SmithKline will initially take 90 per cent of the new company, which will market its brands such as Tums, for indigestion, Contac, the cold remedy, and Aquafresh toothpaste, while MMD will contribute products such as Gaviscon for heartburn and Cepacol, a throat lozenge and mouthwash.
The ownership reflects the fact that SmithKline's business is the fifth-largest in the US, with sales last year of dollars 550m ( pounds 99m), while Dow's OTC sales were dollars 110m. Combined, they would have made profits of dollars 120m. But the ownership split could change, depending on products contributed by the partners, and could eventually become a 50-50 split. The partnership could also be extended to cover other territories.
A key product for the merged company will be Seldane, only available on prescription but which MMD is hoping to launch into the OTC market. But the drug ran into controversy recently after some users suffered irregular heartbeats when taking the drug in conjunction with an anti-fungal treatment and some antibiotics. Some people who suffer from liver disease also complained of reactions.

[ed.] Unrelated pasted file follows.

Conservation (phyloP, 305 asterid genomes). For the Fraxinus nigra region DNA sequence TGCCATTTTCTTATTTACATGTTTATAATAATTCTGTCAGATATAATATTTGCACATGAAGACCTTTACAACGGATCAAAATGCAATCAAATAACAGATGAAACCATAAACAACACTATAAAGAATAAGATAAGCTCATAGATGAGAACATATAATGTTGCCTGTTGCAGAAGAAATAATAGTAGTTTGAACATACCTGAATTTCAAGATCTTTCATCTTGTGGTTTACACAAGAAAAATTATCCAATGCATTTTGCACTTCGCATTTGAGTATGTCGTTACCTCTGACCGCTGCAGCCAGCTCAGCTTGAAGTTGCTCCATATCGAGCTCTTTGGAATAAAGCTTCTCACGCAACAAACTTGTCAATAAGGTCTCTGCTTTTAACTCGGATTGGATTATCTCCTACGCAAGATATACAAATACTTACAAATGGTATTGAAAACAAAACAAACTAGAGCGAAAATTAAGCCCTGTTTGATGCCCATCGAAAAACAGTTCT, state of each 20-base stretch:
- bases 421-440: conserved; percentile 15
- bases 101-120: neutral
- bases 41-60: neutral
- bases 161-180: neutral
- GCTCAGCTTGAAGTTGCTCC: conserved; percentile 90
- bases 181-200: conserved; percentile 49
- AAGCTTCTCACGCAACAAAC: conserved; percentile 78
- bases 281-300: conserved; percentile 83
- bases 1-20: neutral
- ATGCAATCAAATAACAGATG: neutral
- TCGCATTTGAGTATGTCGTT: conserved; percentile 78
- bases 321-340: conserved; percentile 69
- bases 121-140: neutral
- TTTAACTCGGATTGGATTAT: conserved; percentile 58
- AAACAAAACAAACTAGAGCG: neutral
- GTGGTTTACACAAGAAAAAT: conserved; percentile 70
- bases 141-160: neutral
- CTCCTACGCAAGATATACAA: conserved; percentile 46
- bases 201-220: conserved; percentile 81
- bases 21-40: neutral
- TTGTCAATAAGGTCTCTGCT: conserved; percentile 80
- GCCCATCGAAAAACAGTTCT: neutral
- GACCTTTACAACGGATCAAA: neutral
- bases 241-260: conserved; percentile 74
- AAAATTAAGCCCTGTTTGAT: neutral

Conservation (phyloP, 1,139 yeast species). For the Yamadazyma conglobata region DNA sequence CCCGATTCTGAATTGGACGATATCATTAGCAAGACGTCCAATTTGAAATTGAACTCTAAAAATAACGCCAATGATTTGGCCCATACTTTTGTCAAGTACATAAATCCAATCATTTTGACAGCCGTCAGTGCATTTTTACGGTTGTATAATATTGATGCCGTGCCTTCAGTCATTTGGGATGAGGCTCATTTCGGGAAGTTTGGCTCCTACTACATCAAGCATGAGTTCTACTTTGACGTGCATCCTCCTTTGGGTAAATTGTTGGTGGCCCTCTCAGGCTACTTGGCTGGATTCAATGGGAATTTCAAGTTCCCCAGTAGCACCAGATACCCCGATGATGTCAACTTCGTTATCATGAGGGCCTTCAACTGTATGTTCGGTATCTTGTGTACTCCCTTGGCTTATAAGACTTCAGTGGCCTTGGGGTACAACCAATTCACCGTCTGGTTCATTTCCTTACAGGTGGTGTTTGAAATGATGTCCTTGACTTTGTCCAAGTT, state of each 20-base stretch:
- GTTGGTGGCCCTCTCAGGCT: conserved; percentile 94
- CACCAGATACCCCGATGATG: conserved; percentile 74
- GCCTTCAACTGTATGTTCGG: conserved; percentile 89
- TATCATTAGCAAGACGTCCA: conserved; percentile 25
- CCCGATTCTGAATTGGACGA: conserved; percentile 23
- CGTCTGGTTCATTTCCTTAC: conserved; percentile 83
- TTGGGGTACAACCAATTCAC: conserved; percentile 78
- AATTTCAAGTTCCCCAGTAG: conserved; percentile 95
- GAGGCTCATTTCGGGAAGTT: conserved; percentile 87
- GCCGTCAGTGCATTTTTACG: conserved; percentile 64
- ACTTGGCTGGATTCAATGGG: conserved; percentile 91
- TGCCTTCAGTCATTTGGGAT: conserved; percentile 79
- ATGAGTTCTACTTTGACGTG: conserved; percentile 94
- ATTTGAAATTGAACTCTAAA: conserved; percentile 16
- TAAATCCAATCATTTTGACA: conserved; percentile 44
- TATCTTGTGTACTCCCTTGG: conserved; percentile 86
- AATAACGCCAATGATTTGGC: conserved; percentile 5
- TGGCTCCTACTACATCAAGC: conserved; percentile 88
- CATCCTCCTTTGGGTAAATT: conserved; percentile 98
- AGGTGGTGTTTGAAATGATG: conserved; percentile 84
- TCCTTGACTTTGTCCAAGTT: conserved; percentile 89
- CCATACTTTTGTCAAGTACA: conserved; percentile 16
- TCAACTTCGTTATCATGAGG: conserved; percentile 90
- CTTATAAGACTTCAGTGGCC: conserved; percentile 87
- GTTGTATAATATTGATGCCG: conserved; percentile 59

The Food and Drug Administration is examining these cases, but MMD said there were only 64 from 200 million users worldwide.
Last year, Seldane - already available without prescription in Britain - had US sales of more than dollars 500m and the group expects these would increase substantially if it was available over the counter.
The two companies may also transfer other products from prescription to OTC, including Tagamet, SmithKline's ulcer drug which comes off patent in the US in 1994, and Nicoderm, an aid to stopping smoking, from MMD. It will also consider acquisitions and developing other products.
Bob Bauman, SmithKline's chief executive, said the partnership was 'another step in achieving (the) goal' of becoming the market leader in the US over-the- counter market. He added that it would help the group take advantage of the growing trend towards self-medication.
MMD said it was attracted by SmithKline's larger sales and marketing force, which would help it maximise the returns available from products like Seldane.
The deal also reflects the growing trend towards joint ventures and partnerships in the pharmaceutical industry. Jacquelyne Cantle, pharmaceuticals analyst with Smith New Court, said: 'We are increasingly seeing joint ventures as the overall cost of an outright purchase is prohibitive.'Reuse content